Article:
The namesake of McAdams Park and neighborhood

By Amy Geiszler-Jones | June 1, 2021

Emerson McAdams

Emerson McAdams took on many roles at what was known as McKinley Park in northeast Wichita.

Often referred to simply as Mac, he cut the grass. He chaperoned dances. At the only city swimming pool open to black residents, he fished out snakes and threw them over a fence in the direction of a nearby canal. He raked sand on the golf course. He was there for the outdoor movies shown on Thursday nights. And if any of the neighborhood kids stepped out of line, he got on the bullhorn he often carried and bellowed out their name.

“I don’t know if he ever went home,” said Galyn Vesey, one of those kids who hung out at McKinley Park during McAdams’ tenure. 

About three months after the 52-year-old McAdams died of a heart attack in October 1965, the Wichita Park Board and the City Council approved a petition to rename McKinley Park — established in 1901 and named for the assassinated 25th U.S. president — in McAdams’ honor. It’s unclear exactly when the city adopted McAdams as the name for the surrounding neighborhood, but documents referring to it by that name go back at least as far as 1975. Longtime Wichitans say the recognition is well deserved.

“He was a big influence on a lot of black teens at the time,” said Vesey, who participated in the 1958 Dockum Drug Store sit-in and went on to a career in higher education. 

“We all had a lot of respect for him,” added Charles McAfee, whose boyhood home was just down the street from the park. 

McAfee, who became an architect and community leader himself, spearheaded the petition drive to rename the park. The adjoining McKinley Golf Course was also renamed in McAdams’ honor. The golf course was eliminated in 1971 when I-135 was built, but the McAdams Golf Club — reportedly one of the oldest African American golf clubs in the country — remains active.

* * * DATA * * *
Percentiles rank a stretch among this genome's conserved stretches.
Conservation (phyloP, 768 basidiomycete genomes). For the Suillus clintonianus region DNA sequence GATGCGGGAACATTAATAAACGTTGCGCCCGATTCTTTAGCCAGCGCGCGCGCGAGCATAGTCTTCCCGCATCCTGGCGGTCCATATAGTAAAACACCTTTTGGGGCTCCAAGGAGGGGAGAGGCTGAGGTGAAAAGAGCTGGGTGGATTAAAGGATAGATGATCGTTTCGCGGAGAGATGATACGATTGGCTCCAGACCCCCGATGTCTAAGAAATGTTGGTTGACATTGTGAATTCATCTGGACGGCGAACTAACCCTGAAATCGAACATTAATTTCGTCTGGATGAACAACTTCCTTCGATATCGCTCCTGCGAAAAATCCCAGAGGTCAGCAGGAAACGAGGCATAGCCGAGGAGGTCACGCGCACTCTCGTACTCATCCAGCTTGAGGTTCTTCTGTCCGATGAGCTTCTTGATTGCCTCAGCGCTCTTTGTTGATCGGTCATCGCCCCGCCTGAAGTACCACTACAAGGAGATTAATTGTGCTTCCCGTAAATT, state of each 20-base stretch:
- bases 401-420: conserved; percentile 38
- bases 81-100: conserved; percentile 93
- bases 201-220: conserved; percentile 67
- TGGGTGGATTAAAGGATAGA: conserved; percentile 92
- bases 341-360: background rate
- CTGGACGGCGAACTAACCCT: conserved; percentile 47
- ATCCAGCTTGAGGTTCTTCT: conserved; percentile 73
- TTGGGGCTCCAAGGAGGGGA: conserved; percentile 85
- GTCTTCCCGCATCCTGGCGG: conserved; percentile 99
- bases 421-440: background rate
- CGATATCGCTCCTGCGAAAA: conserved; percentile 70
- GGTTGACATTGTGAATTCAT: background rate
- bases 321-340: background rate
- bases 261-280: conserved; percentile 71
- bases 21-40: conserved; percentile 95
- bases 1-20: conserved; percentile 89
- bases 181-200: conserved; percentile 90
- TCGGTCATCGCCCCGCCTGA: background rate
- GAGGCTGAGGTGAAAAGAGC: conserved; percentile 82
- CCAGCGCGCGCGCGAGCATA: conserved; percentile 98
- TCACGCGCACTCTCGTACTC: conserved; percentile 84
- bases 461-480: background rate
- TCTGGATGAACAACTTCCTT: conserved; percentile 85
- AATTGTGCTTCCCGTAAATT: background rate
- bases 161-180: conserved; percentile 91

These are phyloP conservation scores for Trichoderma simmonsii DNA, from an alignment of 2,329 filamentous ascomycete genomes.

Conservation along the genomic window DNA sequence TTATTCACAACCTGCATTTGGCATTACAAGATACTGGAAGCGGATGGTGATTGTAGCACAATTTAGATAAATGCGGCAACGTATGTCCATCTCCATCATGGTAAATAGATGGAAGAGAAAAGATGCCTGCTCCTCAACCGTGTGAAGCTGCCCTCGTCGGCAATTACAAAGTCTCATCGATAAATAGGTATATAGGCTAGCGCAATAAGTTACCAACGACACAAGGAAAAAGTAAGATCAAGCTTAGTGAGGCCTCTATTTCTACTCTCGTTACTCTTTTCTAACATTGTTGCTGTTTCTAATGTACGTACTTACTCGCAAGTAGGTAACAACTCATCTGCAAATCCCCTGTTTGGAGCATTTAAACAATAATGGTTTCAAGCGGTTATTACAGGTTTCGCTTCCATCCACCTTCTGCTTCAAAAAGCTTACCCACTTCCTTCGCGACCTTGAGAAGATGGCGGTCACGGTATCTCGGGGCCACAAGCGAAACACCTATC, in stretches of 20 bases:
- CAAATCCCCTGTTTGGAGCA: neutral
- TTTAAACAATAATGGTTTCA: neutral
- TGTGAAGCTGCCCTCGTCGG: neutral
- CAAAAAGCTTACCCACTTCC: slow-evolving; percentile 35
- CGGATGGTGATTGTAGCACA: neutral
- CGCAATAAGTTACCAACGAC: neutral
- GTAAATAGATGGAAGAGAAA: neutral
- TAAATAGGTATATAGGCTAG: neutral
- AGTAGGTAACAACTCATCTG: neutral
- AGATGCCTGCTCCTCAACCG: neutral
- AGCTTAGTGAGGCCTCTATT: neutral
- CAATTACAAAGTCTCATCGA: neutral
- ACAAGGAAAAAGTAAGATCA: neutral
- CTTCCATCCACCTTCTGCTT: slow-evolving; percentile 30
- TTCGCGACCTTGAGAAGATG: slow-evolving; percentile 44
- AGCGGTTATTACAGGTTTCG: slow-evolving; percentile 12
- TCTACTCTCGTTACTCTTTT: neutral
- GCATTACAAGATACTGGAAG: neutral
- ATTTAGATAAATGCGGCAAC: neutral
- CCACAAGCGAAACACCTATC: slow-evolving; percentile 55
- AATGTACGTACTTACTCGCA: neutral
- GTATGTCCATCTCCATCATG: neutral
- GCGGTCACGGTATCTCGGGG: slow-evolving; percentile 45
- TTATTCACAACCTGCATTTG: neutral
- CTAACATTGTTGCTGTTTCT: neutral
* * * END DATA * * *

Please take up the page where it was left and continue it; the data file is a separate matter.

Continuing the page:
According to a document about the park’s name change in The Kansas African American Museum archives, 370 people signed the petition. 

“Signatures included large, printed letters of grade school children McAdams had supervised at the park playground, a young man McAdams had helped when he was in trouble, and adults who said they could not voice their appreciation of what the park director had done for their children over the years,” the document said.

A former motorcycle cop before he became the park supervisor, McAdams could be counted on to offer some stern — and loud — warnings. 

“He had a bullhorn, and if any of us was doing anything he didn’t like, he’d get on that thing, and you could hear him all over the park,” McAfee said.

“Mac was an enforcer,” Vesey agreed. 

He recalled the time a so-called friend was spreading the word that he wanted to fight Vesey. When McAdams heard about it, he advised the young Vesey to stay away from the park until the situation blew over.

McAdams also loved to talk about and show the kids different animals. According to a Wichita Eagle article, McAdams owned a raccoon that was treated by prominent black veterinarian Monroe Balton.

A statue of Jackie Robinson was unveiled at McAdams Park earlier this year. The park also includes a football field named for Barry Sanders and basketball courts named for Antoine Carr. In addition to athletics, the park is used for events such as annual Juneteenth celebration.

While he was a voice of authority, McAdams was also a prankster and someone who loved to joke around.

“He loved to laugh,” Vesey said. “He was a practical jokester and he’d love to embarrass you if he could.”

McAfee recalls being at the receiving end of McAdams’ pranks during his induction into the Kappa Alpha Psi fraternity. The Kappas are one of the country’s oldest black fraternities, and McAdams was the local dean of pledges. 

“I remember he had us (the pledges) down on our knees outside the drugstore at Ninth and Cleveland singing ‘wimoweh,’” McAfee said, referring to a lyric from the 1961 hit, “The Lion Sleeps Tonight.”

Another time, when McAfee was headed to play a baseball game in Kansas City, McAdams gave McAfee some eggs with instructions to go to the home of the Kappas’ regional director, have him sign the eggs and bring them back to Wichita. The director wasn’t home, but McAfee left the eggs and a request that they be signed. When the director visited Wichita shortly afterward, McAfee asked for the signed eggs.

“Oh, I enjoyed them for breakfast,” was the director’s reply. 

“Mac was laughing about that the whole time,” McAfee recalled.

McAdams is buried in Maple Grove Cemetery, along with his wife, Muriel, who died in 1983. His funeral at the couple’s church, St. Paul’s AME, Vesey recalled, was standing room only.

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